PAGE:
the hither and thither
of life rushing by,
there’s no time to talk,
no time to rest,
Tilt your face to the sun;
feel the warmth on your skin.
The world will wait.
Listen to the
harmonies of nature’s music
as wind strummed trees
join in chorus with buzzing insects,
whilst trilling birdsong
fills the air.
All it takes is a moment.
And breathe deep.
The world will wait.
This post is for Cee’s Black and White Challenge. This week’s theme is It’s All About Nature. The pictures were all taken at the meadow at various times this year.
I hope you like them.
draped in elegant purity
amidst an array of
interlaced with droplets
of shimmering starlight
in celebration of
This post is for both the WordPress Weekly Photo Challenge, with the theme H2O, and Cee’s Black and White challenge, with the theme liquid. The pictures were taken on a very misty morning down in the meadow, when the little trees were festooned with dewdrop covered spiderwebs.
I hope you like them.
This post is for Cee’s Black and White Challenge. This week’s theme is: steps – inside or out.
The steps stretch before you in a seemingly endless trail up the cliffside and you curse your decision to make the trip, your legs aching from the strain. The steep drop alongside the path is enough to make you grip the rail tightly as vertigo sets your senses spinning. You shift your gaze resolutely ahead, focussing on the crumbling stonework barely visible at the summit. The climb you’re undertaking might be a nightmare brought into reality but the promise of ancient ruins, their fabric woven through with tales of magic and mystery, gives you the strength to push onwards.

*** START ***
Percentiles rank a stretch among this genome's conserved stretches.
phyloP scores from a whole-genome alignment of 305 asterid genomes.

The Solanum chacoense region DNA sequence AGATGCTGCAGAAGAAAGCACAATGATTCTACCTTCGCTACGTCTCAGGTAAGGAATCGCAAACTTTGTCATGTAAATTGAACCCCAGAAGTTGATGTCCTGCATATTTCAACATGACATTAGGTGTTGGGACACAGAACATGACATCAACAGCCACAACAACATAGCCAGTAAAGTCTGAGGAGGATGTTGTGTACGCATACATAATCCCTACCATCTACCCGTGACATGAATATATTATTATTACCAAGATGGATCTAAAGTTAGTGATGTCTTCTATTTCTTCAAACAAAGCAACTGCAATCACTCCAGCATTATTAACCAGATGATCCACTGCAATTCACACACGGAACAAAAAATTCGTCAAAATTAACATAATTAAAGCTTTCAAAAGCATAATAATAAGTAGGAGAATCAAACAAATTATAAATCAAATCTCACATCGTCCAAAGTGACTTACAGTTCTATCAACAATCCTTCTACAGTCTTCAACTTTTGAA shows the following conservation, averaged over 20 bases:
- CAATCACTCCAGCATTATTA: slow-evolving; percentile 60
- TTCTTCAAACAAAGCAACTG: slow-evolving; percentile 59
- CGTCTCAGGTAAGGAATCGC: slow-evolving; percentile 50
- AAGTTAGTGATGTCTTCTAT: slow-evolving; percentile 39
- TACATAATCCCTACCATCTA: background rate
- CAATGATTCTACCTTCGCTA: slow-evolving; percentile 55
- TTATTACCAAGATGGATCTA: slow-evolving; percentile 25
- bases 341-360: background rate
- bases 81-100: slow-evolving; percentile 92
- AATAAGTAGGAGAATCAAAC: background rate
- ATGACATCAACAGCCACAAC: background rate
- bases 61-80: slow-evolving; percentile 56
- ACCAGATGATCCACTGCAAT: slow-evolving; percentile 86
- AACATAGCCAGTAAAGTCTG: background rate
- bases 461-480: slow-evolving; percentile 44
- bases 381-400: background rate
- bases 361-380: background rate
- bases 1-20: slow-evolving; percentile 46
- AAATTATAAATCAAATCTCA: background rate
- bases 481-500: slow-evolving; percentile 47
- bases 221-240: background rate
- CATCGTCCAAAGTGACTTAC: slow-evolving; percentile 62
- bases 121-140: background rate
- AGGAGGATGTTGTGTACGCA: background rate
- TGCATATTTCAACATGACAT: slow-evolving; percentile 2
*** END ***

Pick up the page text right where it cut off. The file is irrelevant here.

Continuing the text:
The views will be worth it, you tell yourself.
You just hope it’s true.
These pictures were all taken around Tintagel Castle, a place that you have to climb far too many steps to get to! I have to say that the views were definitely worth it.
Tintagel is most well known for it’s connection to the legends of King Arthur. This link dates back to the 12th century when Geoffrey of Monmouth named it as the place of Arthur’s conception. The legend says that the wizard Merlin used his magic to disguise Uther Pendragon as Gorlois, King of Cornwall. This allowed Uther to sneak into Tintagel and into the bedchamber of Gorlois’ wife, Igraine, and Arthur was conceived.
This is my entry into Cee’s Black and White Challenge. This week’s theme is Crooked and Squiggly Lines which immediately brought to mind the many pictures of curious tree roots I have in my archives . I hope you like them.
out of the darkness
of concealing earth,
in search of nourishment,
for richer soils.
This post is for Jude’s Garden Photo Challenge. For February we’re asked to share monochrome photographs from around the garden.
I took all of these pictures around our garden earlier today. I’d intended to share photographs from my sister’s garden as I did for January’s Garden Photo Challenge – she has lots of nooks and crannies with interesting statues and ornaments – but unfortunately I haven’t had a chance to take any. Each time I’ve visited her house the weather has been too foul to venture out of the door! I managed to find lots of things around my own garden, though, that I thought would work quite well in black and white.
I hope you like them.